On 26 June 2014, the Senate Economics References Committee (“Committee”) released its final report into the performance of the Australian Securities and Investments Commission (“ASIC”).
The Committee was tasked with investigating ASIC’s response to allegations of misconduct across the financial services industry and restoring public confidence in ASIC’s performance of its duties as the corporate regulator.
The Committee focused on two case studies: consumer credit since 2002 and the allegations of serious misconduct by financial advisers at Commonwealth Financial Planning Limited (“CFPL”), part of the Commonwealth Bank of Australia Group (“CBA”).
The report revealed that lending practices between 2002 and 2010 demonstrate inefficiencies in ASIC's ability to be proactive in recognising early warning signs. The report was critical of ASIC in failing to hold the CBA to account, implying that ASIC’s inability to regulate and monitor the CBA severely undermined the performance of its corporate regulatory functions and diminished public confidence in its capacity. The Committee remained unconvinced that the compensation process (which is ASIC sanctioned) will sufficiently compensate CFPL clients affected by these practices.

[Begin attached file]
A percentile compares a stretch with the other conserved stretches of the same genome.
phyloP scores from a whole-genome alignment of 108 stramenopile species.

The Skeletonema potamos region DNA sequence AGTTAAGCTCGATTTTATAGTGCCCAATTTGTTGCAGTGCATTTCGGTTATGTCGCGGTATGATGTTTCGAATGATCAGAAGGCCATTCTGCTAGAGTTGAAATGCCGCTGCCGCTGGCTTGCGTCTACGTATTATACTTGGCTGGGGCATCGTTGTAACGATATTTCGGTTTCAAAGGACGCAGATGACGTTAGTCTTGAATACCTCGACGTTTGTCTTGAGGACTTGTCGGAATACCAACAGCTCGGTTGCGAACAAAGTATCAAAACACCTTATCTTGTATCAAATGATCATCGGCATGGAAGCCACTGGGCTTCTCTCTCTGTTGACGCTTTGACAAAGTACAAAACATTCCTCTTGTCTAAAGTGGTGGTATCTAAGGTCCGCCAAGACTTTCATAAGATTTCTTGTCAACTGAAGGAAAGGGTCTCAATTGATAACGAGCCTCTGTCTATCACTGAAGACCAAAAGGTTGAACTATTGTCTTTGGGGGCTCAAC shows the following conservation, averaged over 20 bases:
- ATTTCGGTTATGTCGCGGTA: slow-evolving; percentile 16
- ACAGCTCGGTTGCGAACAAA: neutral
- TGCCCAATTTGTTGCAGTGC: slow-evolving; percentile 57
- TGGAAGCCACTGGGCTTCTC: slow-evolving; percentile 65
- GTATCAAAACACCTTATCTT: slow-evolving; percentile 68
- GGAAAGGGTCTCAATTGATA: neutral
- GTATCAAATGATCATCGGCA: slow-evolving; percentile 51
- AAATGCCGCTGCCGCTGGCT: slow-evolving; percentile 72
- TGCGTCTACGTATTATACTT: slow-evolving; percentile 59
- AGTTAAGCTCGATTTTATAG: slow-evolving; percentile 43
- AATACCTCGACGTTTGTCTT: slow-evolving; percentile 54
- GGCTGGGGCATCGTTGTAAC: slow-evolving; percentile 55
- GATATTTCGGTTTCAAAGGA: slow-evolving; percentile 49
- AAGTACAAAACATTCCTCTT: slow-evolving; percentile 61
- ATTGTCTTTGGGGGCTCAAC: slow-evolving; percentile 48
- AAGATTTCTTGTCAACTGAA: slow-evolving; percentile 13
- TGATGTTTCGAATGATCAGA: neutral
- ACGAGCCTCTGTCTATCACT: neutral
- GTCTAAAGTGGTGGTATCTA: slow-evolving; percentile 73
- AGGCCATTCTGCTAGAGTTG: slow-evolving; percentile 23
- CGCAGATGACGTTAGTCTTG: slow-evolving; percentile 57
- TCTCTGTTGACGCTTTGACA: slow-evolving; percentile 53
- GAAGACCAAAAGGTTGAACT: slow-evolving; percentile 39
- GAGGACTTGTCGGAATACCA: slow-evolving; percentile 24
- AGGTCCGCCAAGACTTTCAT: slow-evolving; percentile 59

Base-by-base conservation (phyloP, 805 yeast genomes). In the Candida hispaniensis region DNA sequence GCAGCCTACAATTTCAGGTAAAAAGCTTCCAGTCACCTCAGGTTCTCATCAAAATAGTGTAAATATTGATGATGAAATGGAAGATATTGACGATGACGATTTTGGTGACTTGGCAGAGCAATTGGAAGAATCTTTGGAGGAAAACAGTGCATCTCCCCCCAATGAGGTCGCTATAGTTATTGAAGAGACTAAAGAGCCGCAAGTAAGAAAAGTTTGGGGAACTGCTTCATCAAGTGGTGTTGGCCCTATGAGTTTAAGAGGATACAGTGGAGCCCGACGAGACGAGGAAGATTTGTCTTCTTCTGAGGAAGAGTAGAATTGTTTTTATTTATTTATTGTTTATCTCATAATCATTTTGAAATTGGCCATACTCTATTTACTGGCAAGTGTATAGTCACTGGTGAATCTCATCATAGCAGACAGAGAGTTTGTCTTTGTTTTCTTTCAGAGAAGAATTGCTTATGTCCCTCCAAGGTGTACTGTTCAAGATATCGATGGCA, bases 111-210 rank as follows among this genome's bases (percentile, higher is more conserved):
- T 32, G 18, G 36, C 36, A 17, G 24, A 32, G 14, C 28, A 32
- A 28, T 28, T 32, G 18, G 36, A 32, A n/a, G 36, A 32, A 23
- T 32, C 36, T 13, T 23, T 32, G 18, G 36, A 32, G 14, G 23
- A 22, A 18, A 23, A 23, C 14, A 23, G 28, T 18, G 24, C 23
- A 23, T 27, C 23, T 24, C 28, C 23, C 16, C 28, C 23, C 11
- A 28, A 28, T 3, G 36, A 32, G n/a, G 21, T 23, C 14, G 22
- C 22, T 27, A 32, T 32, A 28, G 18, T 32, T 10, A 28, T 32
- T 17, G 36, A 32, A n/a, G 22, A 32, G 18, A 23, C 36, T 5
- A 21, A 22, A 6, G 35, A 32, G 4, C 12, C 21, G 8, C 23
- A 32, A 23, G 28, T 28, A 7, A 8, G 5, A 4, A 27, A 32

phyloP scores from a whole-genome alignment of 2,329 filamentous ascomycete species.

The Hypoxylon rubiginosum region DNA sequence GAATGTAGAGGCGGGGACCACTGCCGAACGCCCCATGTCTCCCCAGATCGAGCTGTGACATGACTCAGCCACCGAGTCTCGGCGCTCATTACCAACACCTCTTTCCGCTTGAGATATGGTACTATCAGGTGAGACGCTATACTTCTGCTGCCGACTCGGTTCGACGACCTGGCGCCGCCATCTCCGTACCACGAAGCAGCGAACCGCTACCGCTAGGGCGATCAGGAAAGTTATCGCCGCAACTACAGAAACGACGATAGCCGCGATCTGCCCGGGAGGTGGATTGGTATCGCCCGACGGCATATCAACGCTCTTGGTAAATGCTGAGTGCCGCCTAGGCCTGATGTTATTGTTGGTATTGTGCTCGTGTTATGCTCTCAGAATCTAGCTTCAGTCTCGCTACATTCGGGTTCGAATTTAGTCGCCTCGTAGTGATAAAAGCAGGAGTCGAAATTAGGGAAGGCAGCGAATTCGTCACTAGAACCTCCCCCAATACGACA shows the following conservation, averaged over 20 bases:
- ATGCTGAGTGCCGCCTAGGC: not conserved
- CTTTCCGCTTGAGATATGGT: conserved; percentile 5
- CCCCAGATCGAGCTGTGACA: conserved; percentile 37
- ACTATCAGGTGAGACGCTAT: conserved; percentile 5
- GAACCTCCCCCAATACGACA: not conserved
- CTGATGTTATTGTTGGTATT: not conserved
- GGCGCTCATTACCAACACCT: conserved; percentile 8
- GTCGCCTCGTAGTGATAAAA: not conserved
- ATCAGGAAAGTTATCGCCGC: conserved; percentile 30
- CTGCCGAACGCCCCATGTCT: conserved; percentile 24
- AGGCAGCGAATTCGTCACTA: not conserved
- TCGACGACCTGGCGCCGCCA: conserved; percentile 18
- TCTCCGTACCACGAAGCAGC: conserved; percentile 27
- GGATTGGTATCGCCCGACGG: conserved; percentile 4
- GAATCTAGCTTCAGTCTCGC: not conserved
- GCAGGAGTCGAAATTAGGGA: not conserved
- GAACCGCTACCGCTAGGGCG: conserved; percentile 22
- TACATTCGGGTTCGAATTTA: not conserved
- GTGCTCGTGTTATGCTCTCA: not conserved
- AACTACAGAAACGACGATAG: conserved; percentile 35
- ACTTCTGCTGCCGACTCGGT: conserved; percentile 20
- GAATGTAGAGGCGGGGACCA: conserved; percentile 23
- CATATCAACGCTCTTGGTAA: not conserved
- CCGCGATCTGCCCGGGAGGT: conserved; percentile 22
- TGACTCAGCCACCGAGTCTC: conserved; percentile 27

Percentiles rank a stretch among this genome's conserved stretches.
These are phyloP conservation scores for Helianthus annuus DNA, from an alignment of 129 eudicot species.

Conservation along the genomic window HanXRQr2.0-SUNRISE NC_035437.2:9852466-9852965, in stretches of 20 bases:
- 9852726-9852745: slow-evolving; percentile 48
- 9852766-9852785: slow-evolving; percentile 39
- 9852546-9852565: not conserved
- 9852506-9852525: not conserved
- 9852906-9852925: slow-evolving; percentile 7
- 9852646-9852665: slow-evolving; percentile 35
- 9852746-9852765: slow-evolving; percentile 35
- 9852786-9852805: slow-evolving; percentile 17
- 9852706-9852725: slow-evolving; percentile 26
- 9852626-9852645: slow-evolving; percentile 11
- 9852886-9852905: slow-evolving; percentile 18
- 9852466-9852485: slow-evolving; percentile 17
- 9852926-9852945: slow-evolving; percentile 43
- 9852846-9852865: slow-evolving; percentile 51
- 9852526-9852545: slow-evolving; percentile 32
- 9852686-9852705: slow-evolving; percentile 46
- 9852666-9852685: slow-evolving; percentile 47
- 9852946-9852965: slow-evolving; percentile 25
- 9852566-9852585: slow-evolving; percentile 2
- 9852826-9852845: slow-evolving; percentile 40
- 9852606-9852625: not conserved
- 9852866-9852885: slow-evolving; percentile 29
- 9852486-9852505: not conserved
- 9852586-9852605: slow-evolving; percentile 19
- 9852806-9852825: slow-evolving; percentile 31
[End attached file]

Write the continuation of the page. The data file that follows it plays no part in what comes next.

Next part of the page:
The report commented that the regulator was overburdened with tasks that do not assist its regulatory role (such as its registry functions), but needed to be more proactive and able to act promptly but fairly. The report recommended that ASIC be altered to reflect changes in the financial sector and risks posed to consumers and required to employ personnel with sufficient skill and industry experience.
The Committee made 61 recommendations (not all of which were supported by all members of the Committee), including:
- establishing a Royal Commission to investigate serious misconduct by CFPL and the CBA;
- a Government review of corporate insolvency laws and of ASIC to address current inefficiencies in its systems, practices and internal compliance; and
- introducing higher standards for planners and compulsory professional association membership.
To view the report, click here.